Sales of new single-family homes in America rose in August but held near their lowest levels this year, a sign that a sharp rise in interest rates is weighing on the U.S. economy.
Sales rose 7.9 percent to an annual rate of 421,000 units, the Commerce Department said on Wednesday.
The pace of sales was in line with analysts' expectations and supported the view that rising mortgage rates were taking steam out of America's housing recovery.
August's increase in new home sales did not make up for the steep drop registered in July, when the pace of sales was the weakest since October.
Mortgage rates surged beginning in May when the Federal Reserve gave signals it was thinking of winding down a bond-buying stimulus program. The Fed surprised financial markets last week when it said it would put off reducing monthly bond purchases for now. Policymakers said rising borrowing costs played a role in their decision.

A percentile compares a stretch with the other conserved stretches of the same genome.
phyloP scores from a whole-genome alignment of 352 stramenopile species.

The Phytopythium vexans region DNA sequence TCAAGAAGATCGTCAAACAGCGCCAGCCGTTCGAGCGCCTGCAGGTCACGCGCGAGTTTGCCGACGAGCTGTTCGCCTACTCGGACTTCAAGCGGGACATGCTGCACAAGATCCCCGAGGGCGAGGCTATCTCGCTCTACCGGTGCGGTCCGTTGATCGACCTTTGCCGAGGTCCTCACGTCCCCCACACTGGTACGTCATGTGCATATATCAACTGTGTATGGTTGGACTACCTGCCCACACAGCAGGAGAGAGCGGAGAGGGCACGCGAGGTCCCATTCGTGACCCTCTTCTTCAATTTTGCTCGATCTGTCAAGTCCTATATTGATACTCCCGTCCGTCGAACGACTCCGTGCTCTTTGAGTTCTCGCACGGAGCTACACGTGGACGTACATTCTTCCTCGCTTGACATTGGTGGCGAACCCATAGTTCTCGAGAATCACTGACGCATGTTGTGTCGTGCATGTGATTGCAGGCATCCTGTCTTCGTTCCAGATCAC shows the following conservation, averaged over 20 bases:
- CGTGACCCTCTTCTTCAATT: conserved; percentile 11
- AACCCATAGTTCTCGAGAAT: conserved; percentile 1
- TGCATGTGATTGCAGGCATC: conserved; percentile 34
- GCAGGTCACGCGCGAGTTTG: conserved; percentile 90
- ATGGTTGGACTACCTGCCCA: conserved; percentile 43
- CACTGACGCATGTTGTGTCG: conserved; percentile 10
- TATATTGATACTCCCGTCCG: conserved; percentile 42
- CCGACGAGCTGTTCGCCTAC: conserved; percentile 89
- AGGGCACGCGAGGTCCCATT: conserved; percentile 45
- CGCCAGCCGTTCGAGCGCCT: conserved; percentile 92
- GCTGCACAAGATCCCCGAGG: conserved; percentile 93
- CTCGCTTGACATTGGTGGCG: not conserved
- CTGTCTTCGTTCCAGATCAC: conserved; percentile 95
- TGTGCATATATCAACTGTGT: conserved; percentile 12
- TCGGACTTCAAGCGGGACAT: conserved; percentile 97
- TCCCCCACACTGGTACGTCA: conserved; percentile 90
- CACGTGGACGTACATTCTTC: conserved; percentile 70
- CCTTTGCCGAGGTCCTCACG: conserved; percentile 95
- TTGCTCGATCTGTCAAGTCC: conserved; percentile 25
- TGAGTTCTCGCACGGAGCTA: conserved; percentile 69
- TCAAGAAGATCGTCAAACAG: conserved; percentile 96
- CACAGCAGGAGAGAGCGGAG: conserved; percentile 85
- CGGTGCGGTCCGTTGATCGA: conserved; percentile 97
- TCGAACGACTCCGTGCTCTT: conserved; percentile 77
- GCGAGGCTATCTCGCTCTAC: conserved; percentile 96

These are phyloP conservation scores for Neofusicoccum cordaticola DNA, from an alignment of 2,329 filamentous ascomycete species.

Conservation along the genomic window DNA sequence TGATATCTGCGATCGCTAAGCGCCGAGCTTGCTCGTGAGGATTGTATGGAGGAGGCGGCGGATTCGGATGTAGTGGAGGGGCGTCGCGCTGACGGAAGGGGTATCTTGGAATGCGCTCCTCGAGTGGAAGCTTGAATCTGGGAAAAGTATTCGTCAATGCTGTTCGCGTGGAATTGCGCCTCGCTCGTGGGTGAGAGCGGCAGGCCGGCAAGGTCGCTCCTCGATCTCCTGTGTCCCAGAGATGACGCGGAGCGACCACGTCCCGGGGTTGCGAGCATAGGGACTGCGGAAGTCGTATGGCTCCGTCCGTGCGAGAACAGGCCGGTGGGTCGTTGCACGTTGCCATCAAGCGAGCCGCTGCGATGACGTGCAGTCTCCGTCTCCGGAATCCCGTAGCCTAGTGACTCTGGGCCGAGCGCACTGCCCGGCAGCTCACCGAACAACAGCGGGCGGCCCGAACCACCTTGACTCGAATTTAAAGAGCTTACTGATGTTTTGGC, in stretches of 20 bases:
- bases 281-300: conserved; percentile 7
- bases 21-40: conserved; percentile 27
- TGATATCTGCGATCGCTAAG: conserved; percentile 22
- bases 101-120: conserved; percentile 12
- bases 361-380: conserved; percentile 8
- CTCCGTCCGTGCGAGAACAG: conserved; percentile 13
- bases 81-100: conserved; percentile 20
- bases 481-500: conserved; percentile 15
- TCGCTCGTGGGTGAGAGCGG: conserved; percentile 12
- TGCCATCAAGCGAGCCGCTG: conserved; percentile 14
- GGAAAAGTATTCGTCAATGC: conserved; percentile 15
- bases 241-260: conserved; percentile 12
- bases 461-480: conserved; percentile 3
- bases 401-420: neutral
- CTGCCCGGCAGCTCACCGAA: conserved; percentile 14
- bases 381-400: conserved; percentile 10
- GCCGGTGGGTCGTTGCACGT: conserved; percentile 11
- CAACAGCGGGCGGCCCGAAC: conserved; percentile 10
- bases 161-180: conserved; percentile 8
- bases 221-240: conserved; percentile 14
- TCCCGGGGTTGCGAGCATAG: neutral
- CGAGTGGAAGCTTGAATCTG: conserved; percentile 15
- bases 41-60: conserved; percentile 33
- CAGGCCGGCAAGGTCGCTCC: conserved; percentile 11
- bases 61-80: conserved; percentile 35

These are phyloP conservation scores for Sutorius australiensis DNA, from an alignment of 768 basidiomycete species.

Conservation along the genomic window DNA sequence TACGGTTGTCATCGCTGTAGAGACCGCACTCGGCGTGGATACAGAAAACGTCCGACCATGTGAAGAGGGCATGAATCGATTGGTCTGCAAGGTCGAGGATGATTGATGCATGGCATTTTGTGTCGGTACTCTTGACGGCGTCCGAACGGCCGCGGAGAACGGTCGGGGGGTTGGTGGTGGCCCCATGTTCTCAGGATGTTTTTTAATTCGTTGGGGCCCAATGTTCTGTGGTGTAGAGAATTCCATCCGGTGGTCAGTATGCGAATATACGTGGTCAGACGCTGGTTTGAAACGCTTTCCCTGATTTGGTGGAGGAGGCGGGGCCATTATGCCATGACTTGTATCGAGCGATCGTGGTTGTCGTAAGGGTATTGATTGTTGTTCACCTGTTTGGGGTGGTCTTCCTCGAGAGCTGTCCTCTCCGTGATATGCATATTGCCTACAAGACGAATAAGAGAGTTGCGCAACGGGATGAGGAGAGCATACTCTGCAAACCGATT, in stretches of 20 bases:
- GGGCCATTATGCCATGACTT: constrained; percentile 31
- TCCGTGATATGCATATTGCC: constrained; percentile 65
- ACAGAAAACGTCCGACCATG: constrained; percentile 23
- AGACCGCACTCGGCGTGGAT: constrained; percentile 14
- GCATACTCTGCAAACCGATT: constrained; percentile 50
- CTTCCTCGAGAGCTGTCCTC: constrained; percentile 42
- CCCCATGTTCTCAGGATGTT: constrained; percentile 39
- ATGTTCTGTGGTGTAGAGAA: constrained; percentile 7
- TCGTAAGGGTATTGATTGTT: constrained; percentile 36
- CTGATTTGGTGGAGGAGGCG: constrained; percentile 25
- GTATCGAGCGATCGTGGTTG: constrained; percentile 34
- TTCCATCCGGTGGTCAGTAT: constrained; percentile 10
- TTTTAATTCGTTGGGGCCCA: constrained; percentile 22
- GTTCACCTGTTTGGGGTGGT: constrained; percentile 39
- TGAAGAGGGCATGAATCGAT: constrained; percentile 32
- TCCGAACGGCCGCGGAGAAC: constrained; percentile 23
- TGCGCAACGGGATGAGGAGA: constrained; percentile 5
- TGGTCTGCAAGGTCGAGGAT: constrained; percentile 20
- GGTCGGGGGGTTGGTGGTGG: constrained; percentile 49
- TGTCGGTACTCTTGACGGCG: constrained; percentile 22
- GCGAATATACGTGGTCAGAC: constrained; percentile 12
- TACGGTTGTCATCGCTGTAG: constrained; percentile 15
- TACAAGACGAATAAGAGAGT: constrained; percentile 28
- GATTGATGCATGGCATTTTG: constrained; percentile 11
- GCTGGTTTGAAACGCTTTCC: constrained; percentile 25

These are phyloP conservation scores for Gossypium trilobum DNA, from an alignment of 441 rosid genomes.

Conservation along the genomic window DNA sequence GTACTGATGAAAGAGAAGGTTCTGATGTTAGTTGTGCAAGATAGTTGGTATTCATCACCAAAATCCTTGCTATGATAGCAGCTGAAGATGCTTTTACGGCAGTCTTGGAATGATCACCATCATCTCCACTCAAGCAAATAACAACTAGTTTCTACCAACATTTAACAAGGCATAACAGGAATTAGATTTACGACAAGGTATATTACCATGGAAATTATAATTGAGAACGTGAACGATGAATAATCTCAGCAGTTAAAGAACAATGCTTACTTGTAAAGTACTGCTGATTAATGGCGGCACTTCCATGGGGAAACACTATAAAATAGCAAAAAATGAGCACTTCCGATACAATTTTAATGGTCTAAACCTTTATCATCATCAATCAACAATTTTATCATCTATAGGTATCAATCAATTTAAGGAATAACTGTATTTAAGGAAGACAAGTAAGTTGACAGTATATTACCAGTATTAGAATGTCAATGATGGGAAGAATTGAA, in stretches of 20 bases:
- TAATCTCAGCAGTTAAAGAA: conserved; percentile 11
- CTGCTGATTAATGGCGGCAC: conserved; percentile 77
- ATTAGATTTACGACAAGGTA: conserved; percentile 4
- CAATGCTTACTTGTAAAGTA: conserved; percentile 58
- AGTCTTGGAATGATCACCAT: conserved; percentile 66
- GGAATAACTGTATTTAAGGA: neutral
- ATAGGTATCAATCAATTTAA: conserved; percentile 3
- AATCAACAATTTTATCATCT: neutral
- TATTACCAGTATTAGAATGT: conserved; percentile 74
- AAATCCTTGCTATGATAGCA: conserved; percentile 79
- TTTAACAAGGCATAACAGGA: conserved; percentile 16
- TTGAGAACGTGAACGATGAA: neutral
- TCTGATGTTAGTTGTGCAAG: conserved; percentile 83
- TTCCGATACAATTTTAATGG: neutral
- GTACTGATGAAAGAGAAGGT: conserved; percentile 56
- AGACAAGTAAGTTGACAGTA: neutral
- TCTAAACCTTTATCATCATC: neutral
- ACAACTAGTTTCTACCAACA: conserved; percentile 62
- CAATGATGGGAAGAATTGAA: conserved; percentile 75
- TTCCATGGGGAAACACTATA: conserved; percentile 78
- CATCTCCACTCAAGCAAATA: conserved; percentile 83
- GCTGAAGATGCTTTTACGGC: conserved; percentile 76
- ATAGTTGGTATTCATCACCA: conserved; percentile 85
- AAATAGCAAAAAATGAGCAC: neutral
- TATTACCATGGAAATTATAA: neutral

The housing market, which has been a major drag on America's economy since the 2007-09 recession, appeared to turn a corner early last year when home prices began to rise.
Last month, the median price for a new home sale fell to $254,600. The median sales price, which is not adjusted for seasonal swings, has fallen every month since May, although is still up slightly from August 2012.
The inventory of new homes for sale increased by 3.6 percent in August from July, leaving the stock of unsold new homes at its highest level since March 2011.
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